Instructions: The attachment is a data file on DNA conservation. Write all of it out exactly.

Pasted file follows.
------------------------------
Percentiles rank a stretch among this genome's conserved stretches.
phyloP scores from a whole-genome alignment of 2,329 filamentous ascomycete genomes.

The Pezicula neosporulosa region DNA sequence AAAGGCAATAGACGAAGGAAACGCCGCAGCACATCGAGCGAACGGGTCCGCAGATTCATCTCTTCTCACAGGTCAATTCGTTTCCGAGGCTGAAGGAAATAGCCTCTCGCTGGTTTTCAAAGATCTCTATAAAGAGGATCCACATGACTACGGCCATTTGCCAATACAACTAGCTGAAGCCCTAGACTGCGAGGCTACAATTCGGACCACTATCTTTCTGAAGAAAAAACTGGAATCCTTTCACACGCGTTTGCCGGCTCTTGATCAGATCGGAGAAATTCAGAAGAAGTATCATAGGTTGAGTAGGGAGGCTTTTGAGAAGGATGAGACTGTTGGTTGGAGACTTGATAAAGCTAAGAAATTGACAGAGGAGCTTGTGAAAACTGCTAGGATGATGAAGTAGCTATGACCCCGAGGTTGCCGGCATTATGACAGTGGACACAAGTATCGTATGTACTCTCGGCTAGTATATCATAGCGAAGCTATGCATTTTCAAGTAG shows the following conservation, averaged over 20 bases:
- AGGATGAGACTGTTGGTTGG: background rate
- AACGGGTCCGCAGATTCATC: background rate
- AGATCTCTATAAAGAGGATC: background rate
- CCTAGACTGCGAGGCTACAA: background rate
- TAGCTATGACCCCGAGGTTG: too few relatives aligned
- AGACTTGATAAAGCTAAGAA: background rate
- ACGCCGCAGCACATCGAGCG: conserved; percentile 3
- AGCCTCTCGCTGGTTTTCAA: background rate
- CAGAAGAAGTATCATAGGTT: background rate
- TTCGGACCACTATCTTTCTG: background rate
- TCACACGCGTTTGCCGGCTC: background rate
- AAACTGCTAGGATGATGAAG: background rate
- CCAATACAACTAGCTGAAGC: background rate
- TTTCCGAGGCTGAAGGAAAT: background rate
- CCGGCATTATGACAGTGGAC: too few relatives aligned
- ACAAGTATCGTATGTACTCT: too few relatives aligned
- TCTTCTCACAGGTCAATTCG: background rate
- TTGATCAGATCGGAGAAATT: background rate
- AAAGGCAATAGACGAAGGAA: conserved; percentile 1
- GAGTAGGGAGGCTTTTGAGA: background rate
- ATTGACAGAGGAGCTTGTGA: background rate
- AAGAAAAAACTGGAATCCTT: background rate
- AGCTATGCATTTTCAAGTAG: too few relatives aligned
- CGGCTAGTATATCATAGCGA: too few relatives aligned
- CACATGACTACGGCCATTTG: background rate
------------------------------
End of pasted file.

Percentiles rank a stretch among this genome's conserved stretches.
phyloP scores from a whole-genome alignment of 2,329 filamentous ascomycete genomes.

The Pezicula neosporulosa region DNA sequence AAAGGCAATAGACGAAGGAAACGCCGCAGCACATCGAGCGAACGGGTCCGCAGATTCATCTCTTCTCACAGGTCAATTCGTTTCCGAGGCTGAAGGAAATAGCCTCTCGCTGGTTTTCAAAGATCTCTATAAAGAGGATCCACATGACTACGGCCATTTGCCAATACAACTAGCTGAAGCCCTAGACTGCGAGGCTACAATTCGGACCACTATCTTTCTGAAGAAAAAACTGGAATCCTTTCACACGCGTTTGCCGGCTCTTGATCAGATCGGAGAAATTCAGAAGAAGTATCATAGGTTGAGTAGGGAGGCTTTTGAGAAGGATGAGACTGTTGGTTGGAGACTTGATAAAGCTAAGAAATTGACAGAGGAGCTTGTGAAAACTGCTAGGATGATGAAGTAGCTATGACCCCGAGGTTGCCGGCATTATGACAGTGGACACAAGTATCGTATGTACTCTCGGCTAGTATATCATAGCGAAGCTATGCATTTTCAAGTAG shows the following conservation, averaged over 20 bases:
- AGGATGAGACTGTTGGTTGG: background rate
- AACGGGTCCGCAGATTCATC: background rate
- AGATCTCTATAAAGAGGATC: background rate
- CCTAGACTGCGAGGCTACAA: background rate
- TAGCTATGACCCCGAGGTTG: too few relatives aligned
- AGACTTGATAAAGCTAAGAA: background rate
- ACGCCGCAGCACATCGAGCG: conserved; percentile 3
- AGCCTCTCGCTGGTTTTCAA: background rate
- CAGAAGAAGTATCATAGGTT: background rate
- TTCGGACCACTATCTTTCTG: background rate
- TCACACGCGTTTGCCGGCTC: background rate
- AAACTGCTAGGATGATGAAG: background rate
- CCAATACAACTAGCTGAAGC: background rate
- TTTCCGAGGCTGAAGGAAAT: background rate
- CCGGCATTATGACAGTGGAC: too few relatives aligned
- ACAAGTATCGTATGTACTCT: too few relatives aligned
- TCTTCTCACAGGTCAATTCG: background rate
- TTGATCAGATCGGAGAAATT: background rate
- AAAGGCAATAGACGAAGGAA: conserved; percentile 1
- GAGTAGGGAGGCTTTTGAGA: background rate
- ATTGACAGAGGAGCTTGTGA: background rate
- AAGAAAAAACTGGAATCCTT: background rate
- AGCTATGCATTTTCAAGTAG: too few relatives aligned
- CGGCTAGTATATCATAGCGA: too few relatives aligned
- CACATGACTACGGCCATTTG: background rate